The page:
In the past week I’ve done the viewport tests on the latest crop of devices, and things are definitely looking better. The visual viewport dimensions are now well-supported, and a consensus on position: fixed is in the making.
The visual viewport is the part of the site the user is currently seeing, and its dimensions are reported in
window.innerWidth/Height. These properties also reflect zooming. Currently there are only five browsers that do not handle this correctly: Android 2, Palm, UC, Firefox, and IE9. Android 3+ and IE10 get it right.
position: fixed, it is supported correctly by Safari iOS6, Android 3+, Chrome, QQ, and Firefox. The question here is whether the fixed layer should be positioned relative to the visual or the layout viewport. The correct answer is the visual viewport, and in addition the fixed layer should take its width from the visual viewport, too. Most browsers that handle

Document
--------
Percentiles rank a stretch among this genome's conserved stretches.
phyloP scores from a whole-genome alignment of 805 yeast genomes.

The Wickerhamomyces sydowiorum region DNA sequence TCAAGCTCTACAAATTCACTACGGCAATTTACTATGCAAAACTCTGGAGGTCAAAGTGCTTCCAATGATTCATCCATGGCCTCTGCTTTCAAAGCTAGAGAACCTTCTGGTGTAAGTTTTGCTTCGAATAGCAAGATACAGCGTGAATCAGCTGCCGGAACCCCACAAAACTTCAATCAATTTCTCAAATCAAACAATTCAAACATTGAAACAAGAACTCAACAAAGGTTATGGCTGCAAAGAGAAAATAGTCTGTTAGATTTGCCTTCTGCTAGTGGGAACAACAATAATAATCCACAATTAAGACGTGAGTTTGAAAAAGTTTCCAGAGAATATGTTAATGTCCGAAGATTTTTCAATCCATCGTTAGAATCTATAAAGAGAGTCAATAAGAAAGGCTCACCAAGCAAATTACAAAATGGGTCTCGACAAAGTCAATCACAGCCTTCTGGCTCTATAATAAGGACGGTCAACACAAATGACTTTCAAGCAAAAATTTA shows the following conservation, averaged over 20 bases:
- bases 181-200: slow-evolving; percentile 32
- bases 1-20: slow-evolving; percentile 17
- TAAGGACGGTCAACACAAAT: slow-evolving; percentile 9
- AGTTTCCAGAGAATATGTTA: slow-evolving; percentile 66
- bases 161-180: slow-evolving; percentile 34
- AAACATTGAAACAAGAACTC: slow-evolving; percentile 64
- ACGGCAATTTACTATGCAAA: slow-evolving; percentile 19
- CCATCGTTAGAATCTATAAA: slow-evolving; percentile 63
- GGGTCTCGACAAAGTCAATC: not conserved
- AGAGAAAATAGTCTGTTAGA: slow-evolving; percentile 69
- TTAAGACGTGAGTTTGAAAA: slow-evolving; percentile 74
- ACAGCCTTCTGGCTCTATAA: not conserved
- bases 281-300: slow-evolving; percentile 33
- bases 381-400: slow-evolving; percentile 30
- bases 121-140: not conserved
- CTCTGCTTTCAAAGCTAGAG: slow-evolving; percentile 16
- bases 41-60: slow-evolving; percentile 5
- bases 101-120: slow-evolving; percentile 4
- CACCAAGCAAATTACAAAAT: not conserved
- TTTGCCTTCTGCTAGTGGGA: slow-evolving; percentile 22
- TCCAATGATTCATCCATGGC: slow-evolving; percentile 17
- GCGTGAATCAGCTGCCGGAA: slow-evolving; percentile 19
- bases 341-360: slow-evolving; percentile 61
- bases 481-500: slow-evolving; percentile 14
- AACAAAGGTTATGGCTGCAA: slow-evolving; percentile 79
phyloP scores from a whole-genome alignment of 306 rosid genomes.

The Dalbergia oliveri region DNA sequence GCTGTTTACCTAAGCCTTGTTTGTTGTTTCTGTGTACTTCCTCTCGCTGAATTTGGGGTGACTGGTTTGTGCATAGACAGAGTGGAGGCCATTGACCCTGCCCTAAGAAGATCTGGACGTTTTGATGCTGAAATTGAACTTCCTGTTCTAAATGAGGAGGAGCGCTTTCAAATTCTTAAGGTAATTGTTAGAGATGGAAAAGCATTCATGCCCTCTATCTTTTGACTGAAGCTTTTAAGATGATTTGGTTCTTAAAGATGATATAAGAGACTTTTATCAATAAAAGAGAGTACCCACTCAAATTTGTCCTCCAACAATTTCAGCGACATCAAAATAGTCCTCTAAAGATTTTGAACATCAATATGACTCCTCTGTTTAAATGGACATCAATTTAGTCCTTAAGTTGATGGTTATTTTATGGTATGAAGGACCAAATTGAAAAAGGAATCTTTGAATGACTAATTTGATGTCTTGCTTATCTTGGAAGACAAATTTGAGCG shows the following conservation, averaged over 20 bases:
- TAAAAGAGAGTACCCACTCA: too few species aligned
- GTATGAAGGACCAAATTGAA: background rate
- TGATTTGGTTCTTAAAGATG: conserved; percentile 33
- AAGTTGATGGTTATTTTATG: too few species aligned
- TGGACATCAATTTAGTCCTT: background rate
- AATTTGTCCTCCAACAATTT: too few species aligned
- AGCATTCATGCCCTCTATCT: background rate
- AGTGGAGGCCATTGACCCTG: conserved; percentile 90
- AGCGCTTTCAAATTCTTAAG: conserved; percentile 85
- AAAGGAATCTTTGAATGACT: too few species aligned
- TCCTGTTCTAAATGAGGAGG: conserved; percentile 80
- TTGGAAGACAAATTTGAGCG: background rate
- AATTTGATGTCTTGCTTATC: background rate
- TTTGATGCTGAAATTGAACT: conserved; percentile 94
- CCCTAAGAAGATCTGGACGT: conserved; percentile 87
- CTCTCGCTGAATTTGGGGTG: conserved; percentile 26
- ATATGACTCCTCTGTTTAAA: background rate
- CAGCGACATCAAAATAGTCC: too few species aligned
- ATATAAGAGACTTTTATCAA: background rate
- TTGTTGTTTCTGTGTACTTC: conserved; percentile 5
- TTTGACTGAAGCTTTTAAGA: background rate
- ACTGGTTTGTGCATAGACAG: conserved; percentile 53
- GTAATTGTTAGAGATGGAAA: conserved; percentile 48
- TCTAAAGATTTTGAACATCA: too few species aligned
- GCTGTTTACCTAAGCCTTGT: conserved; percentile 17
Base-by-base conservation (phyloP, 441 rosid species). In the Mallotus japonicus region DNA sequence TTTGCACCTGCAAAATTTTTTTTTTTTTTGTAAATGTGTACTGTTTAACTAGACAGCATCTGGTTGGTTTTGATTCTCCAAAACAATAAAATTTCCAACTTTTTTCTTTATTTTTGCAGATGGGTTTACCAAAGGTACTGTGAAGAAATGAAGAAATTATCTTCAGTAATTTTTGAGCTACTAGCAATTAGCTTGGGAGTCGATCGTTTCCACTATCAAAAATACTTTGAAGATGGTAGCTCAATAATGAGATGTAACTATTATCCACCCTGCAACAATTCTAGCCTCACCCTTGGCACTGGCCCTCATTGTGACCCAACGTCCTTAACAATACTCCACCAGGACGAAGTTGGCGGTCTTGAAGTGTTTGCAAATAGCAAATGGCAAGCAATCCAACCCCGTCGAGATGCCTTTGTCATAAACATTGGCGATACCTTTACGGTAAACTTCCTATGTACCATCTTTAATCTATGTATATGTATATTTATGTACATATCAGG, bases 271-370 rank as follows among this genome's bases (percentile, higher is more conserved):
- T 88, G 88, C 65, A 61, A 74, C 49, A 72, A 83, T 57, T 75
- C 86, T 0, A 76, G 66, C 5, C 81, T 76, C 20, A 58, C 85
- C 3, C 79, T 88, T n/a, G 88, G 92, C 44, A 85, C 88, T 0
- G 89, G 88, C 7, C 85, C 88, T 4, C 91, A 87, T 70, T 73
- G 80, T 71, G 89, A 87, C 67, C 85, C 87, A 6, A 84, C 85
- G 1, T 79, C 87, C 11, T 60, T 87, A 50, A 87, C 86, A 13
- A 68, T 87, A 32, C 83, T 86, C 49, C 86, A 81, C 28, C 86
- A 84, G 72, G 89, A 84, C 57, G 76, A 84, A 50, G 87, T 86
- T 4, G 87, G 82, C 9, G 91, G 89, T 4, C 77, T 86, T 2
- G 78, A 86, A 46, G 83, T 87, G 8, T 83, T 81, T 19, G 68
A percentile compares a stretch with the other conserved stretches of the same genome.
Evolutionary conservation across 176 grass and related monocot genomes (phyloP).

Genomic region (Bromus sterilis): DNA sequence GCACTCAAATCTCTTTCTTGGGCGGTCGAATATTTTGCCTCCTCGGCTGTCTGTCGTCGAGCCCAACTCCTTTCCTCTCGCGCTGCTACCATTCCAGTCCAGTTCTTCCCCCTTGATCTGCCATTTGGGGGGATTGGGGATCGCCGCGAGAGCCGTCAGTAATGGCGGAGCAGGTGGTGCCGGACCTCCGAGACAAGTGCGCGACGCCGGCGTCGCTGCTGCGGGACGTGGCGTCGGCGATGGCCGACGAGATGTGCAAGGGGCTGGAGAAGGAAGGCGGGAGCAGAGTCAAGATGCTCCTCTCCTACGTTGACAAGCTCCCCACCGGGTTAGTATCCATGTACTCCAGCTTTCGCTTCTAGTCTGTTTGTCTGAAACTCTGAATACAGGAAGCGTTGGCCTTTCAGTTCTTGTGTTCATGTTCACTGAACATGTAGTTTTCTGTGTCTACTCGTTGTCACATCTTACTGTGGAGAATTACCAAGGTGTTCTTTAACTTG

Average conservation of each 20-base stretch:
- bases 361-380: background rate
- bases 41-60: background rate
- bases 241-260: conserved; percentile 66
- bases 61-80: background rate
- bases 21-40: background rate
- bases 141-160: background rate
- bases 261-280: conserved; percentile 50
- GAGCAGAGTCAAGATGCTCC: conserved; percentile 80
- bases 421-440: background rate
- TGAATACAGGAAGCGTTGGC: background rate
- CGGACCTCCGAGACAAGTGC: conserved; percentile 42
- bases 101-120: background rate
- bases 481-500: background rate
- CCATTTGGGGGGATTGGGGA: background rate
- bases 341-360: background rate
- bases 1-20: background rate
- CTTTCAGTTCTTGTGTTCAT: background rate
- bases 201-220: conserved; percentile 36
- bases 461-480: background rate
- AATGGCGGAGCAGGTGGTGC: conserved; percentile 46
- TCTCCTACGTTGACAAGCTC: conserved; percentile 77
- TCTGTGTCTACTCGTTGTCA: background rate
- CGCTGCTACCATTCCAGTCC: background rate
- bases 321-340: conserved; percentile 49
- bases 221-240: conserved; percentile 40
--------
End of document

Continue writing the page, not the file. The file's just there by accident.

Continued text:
position: fixed incorrectly are positioning it relative to the layout viewport, and there are also quite a few zoom-related bugs.
screen.width/height, which should reflect the dimensions of the entire screen in device pixels, remains a mess. The other viewport properties are getting better all the time.
screenX/Y, which should reflect the touch coordinates in device pixels relative to the visual viewport, are also a mess. Few browsers handle this correctly; most make it equal to either
pageX/Y. Then again, you rarely need to know about the touch coordinates in device pixels relative to the visual viewport, so this is not a huge problem.
So all in all another step has been made towards browser compatibility in this tricky and important area. Once web developers discover that zoom-based layouts are the future they’ll at least have reliable information about the current user viewport and a useful implementation of
position: fixed to work with.
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